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Cancer Patients Not Only Ones to Feel Sting of Discrimination

January 24, 1988|JIM SCHACHTER | Times Staff Writer

Fear and misunderstanding have fastened an unshakable stigma to cancer. But cancer survivors--and, lately, AIDS patients--are hardly alone among victims of serious disease in suffering discrimination in the workplace.

For people with epilepsy, a nervous system disorder characterized by seizures and periods of unconsciousness, job discrimination is the single most serious social problem, according to a 1977 study by the National Epilepsy League. Job bias is so widespread among the nation's 1 million epilepsy sufferers that the U.S. Department of Labor has helped fund a job placement program through the Epilepsy Foundation of America since 1976.

"Many employers are not aware of what epilepsy is, and it's frightening if people have a seizure, so a lot of people are not open to hiring people with epilepsy," explained Patricia Charde, an employment specialist with the Epilepsy Society of Los Angeles County.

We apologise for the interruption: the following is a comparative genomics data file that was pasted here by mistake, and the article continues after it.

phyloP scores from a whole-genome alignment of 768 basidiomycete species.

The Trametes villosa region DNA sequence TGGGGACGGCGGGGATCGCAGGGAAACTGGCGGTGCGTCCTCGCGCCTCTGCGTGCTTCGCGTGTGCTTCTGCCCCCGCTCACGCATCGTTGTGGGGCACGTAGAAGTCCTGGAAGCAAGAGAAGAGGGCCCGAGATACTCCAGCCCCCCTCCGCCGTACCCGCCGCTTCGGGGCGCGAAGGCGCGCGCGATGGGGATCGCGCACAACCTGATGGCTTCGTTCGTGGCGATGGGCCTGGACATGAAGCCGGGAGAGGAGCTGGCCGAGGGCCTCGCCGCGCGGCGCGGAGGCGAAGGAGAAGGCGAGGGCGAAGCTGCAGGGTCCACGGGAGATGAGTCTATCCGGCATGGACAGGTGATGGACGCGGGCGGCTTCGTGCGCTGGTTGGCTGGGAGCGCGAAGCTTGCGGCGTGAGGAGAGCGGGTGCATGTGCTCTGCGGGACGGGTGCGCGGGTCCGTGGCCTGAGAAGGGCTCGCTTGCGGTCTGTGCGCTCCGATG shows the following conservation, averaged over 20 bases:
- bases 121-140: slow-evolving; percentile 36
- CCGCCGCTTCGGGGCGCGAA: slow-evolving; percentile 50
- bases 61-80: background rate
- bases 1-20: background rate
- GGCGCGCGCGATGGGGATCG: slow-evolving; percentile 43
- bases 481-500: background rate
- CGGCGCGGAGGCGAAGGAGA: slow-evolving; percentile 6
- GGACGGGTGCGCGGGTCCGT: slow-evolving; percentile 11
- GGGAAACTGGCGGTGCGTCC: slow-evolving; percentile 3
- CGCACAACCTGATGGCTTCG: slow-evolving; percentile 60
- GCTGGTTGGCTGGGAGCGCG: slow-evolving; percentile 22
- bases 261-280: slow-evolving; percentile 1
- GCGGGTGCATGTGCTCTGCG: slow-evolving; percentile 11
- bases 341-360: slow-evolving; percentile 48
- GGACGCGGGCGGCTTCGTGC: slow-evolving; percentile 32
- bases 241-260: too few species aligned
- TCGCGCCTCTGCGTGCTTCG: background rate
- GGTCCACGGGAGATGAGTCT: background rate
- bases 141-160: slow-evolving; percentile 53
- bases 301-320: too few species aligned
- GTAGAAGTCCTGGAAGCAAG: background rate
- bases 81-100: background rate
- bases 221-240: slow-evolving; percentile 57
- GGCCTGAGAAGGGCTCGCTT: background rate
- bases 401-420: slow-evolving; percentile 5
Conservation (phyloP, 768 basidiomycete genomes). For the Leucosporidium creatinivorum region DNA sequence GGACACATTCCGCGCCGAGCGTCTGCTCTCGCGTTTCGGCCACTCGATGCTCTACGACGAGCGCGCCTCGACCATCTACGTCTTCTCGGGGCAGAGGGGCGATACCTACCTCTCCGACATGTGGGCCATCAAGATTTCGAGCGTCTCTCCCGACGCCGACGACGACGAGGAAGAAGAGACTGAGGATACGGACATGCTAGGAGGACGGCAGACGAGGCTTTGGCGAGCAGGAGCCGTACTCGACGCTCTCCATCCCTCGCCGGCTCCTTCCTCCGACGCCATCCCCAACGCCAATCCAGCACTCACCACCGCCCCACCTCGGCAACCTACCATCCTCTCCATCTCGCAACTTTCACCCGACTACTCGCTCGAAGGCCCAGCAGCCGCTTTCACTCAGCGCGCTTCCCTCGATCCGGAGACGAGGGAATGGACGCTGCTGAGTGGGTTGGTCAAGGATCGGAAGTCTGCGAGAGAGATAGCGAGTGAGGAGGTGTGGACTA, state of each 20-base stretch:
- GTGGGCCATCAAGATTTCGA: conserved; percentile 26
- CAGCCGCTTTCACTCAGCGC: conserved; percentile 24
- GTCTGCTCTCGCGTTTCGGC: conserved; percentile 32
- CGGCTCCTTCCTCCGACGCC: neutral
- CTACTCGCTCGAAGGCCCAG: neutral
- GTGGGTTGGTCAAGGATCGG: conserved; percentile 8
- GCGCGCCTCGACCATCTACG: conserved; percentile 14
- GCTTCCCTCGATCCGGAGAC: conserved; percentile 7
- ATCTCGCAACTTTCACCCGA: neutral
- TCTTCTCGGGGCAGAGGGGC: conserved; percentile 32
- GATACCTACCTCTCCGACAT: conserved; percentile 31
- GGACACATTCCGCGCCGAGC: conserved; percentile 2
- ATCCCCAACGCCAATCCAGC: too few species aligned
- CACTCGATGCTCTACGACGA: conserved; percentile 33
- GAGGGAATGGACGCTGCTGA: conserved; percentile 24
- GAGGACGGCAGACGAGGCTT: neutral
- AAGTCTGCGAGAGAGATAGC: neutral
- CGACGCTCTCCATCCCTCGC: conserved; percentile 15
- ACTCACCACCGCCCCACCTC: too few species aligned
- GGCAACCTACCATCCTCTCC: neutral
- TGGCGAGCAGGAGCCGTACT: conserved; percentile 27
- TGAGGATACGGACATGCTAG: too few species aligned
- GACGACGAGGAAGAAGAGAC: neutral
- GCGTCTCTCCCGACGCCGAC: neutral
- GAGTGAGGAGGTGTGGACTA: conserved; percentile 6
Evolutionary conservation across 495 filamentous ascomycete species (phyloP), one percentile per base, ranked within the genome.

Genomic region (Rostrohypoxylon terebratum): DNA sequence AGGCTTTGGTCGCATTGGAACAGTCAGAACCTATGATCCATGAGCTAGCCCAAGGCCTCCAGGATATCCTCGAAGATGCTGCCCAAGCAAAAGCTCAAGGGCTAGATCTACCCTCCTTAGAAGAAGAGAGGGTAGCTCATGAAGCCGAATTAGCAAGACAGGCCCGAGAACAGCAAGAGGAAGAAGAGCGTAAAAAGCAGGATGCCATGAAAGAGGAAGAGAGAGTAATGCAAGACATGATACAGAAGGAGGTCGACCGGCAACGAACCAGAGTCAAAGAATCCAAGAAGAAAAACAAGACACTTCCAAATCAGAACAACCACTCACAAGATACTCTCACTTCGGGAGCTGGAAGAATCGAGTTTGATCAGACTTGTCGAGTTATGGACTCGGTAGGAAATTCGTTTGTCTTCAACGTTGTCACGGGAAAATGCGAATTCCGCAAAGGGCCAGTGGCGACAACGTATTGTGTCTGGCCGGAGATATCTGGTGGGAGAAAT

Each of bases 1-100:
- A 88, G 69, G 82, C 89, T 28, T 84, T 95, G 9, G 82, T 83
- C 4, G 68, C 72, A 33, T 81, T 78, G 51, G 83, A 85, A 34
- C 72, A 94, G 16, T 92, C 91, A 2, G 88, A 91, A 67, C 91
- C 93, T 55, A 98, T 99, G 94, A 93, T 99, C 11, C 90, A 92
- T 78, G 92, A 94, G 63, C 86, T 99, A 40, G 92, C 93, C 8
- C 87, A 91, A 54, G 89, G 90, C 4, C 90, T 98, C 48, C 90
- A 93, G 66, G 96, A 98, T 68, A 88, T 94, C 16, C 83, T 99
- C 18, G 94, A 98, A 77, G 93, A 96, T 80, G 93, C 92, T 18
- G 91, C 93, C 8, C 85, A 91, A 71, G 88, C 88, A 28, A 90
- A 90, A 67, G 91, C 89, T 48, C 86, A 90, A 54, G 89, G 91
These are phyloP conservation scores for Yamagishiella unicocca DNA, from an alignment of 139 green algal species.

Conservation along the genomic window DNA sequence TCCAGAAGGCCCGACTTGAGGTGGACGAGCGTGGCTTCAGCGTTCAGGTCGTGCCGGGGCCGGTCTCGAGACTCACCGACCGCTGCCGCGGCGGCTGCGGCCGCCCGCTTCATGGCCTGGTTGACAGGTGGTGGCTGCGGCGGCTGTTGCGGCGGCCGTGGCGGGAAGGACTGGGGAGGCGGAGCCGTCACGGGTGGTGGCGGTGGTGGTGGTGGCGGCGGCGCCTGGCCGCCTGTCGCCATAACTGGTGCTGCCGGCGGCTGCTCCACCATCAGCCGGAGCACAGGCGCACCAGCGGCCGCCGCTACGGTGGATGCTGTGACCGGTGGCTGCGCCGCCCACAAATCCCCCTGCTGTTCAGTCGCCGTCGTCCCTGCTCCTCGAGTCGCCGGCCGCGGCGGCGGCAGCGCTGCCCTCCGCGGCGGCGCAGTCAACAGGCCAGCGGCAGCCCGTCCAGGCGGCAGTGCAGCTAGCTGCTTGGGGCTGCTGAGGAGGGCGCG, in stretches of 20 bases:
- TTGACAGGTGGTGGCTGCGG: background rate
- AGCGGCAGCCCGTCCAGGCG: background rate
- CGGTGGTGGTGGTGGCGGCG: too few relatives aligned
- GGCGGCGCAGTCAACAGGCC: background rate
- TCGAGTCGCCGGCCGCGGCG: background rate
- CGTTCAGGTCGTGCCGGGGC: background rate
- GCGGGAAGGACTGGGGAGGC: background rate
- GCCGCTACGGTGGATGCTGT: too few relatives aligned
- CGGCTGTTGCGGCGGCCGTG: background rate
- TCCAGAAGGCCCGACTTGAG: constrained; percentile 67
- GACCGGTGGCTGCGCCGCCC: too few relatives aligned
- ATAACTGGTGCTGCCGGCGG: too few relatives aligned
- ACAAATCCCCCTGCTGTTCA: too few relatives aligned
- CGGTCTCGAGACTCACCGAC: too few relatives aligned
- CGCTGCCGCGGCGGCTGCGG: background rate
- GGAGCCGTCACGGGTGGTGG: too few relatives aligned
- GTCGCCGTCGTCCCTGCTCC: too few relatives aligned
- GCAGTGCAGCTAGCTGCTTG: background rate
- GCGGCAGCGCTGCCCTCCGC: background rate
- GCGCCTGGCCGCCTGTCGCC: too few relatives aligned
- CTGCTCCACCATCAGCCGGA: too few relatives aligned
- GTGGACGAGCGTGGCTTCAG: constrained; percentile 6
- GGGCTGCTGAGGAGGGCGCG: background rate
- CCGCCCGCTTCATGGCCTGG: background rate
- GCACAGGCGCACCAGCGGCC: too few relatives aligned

The Arthritis Foundation is only beginning to gain an awareness of the job-related problems of arthritis patients, according to Floyd C. Pennington, a vice president of the Atlanta-based organization.

Like many forms of cancer, arthritis is mainly an invisible disease, so sufferers have a hard time winning the support and understanding of employers, Pennington said.

"When they say they have a problem with fatigue or say they have a problem with keeping up pace or say they have a problem with a particular piece of equipment, the boss looks at them and says, 'You look just fine to me,' " he said.

Lupus, a disease of the immune system, can be very visible; in one form, it causes a scaly rash, often on the face. More often, it has few external symptoms, instead causing general weakness, muscular ache and kidney damage.

In either form, it can cause problems at work, according to Judy Strauss, a Los Angeles psychologist whose doctoral dissertation focused on the work-related problems of 40 local women with lupus.

"Most of the problems they had were that they couldn't get enough sick days or their employers didn't understand their fatigue," Strauss said.

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